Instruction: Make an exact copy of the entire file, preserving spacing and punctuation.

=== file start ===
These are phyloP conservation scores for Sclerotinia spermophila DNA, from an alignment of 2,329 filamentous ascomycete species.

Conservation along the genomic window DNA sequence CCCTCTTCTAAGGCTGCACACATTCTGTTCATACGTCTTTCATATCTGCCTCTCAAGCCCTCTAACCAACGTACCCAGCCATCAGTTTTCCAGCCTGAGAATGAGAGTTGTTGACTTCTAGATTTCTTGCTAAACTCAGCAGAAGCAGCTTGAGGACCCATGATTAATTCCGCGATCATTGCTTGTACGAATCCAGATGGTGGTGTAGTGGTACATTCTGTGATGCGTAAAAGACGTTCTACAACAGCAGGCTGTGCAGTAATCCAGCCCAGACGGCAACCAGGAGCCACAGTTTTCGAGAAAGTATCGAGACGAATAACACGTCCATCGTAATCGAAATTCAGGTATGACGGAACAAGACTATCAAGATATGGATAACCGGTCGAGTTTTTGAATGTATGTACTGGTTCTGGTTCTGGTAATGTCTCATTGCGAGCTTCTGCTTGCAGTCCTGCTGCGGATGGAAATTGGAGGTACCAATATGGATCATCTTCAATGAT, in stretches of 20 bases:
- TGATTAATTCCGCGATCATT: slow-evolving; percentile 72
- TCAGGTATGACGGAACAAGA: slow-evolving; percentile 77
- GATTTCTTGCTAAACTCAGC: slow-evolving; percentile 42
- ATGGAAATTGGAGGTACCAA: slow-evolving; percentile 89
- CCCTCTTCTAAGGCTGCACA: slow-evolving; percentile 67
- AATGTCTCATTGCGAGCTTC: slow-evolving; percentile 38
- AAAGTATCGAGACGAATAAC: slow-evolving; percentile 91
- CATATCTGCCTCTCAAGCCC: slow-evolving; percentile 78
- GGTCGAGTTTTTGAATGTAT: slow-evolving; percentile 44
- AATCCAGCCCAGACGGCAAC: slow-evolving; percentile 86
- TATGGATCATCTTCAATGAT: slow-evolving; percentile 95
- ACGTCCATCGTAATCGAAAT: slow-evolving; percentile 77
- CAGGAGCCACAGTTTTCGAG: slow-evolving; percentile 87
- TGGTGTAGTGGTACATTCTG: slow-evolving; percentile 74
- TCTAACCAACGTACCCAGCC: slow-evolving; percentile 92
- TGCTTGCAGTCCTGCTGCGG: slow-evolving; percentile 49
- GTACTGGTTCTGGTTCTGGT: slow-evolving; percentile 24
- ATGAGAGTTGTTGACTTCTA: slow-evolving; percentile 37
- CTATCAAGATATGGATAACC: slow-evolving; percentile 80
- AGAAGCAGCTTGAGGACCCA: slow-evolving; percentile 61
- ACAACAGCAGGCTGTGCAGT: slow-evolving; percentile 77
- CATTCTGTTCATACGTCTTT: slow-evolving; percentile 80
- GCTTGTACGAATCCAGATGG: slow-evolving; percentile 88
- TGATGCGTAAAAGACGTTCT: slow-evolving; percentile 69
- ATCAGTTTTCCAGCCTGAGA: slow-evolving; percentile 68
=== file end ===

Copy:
These are phyloP conservation scores for Sclerotinia spermophila DNA, from an alignment of 2,329 filamentous ascomycete species.

Conservation along the genomic window DNA sequence CCCTCTTCTAAGGCTGCACACATTCTGTTCATACGTCTTTCATATCTGCCTCTCAAGCCCTCTAACCAACGTACCCAGCCATCAGTTTTCCAGCCTGAGAATGAGAGTTGTTGACTTCTAGATTTCTTGCTAAACTCAGCAGAAGCAGCTTGAGGACCCATGATTAATTCCGCGATCATTGCTTGTACGAATCCAGATGGTGGTGTAGTGGTACATTCTGTGATGCGTAAAAGACGTTCTACAACAGCAGGCTGTGCAGTAATCCAGCCCAGACGGCAACCAGGAGCCACAGTTTTCGAGAAAGTATCGAGACGAATAACACGTCCATCGTAATCGAAATTCAGGTATGACGGAACAAGACTATCAAGATATGGATAACCGGTCGAGTTTTTGAATGTATGTACTGGTTCTGGTTCTGGTAATGTCTCATTGCGAGCTTCTGCTTGCAGTCCTGCTGCGGATGGAAATTGGAGGTACCAATATGGATCATCTTCAATGAT, in stretches of 20 bases:
- TGATTAATTCCGCGATCATT: slow-evolving; percentile 72
- TCAGGTATGACGGAACAAGA: slow-evolving; percentile 77
- GATTTCTTGCTAAACTCAGC: slow-evolving; percentile 42
- ATGGAAATTGGAGGTACCAA: slow-evolving; percentile 89
- CCCTCTTCTAAGGCTGCACA: slow-evolving; percentile 67
- AATGTCTCATTGCGAGCTTC: slow-evolving; percentile 38
- AAAGTATCGAGACGAATAAC: slow-evolving; percentile 91
- CATATCTGCCTCTCAAGCCC: slow-evolving; percentile 78
- GGTCGAGTTTTTGAATGTAT: slow-evolving; percentile 44
- AATCCAGCCCAGACGGCAAC: slow-evolving; percentile 86
- TATGGATCATCTTCAATGAT: slow-evolving; percentile 95
- ACGTCCATCGTAATCGAAAT: slow-evolving; percentile 77
- CAGGAGCCACAGTTTTCGAG: slow-evolving; percentile 87
- TGGTGTAGTGGTACATTCTG: slow-evolving; percentile 74
- TCTAACCAACGTACCCAGCC: slow-evolving; percentile 92
- TGCTTGCAGTCCTGCTGCGG: slow-evolving; percentile 49
- GTACTGGTTCTGGTTCTGGT: slow-evolving; percentile 24
- ATGAGAGTTGTTGACTTCTA: slow-evolving; percentile 37
- CTATCAAGATATGGATAACC: slow-evolving; percentile 80
- AGAAGCAGCTTGAGGACCCA: slow-evolving; percentile 61
- ACAACAGCAGGCTGTGCAGT: slow-evolving; percentile 77
- CATTCTGTTCATACGTCTTT: slow-evolving; percentile 80
- GCTTGTACGAATCCAGATGG: slow-evolving; percentile 88
- TGATGCGTAAAAGACGTTCT: slow-evolving; percentile 69
- ATCAGTTTTCCAGCCTGAGA: slow-evolving; percentile 68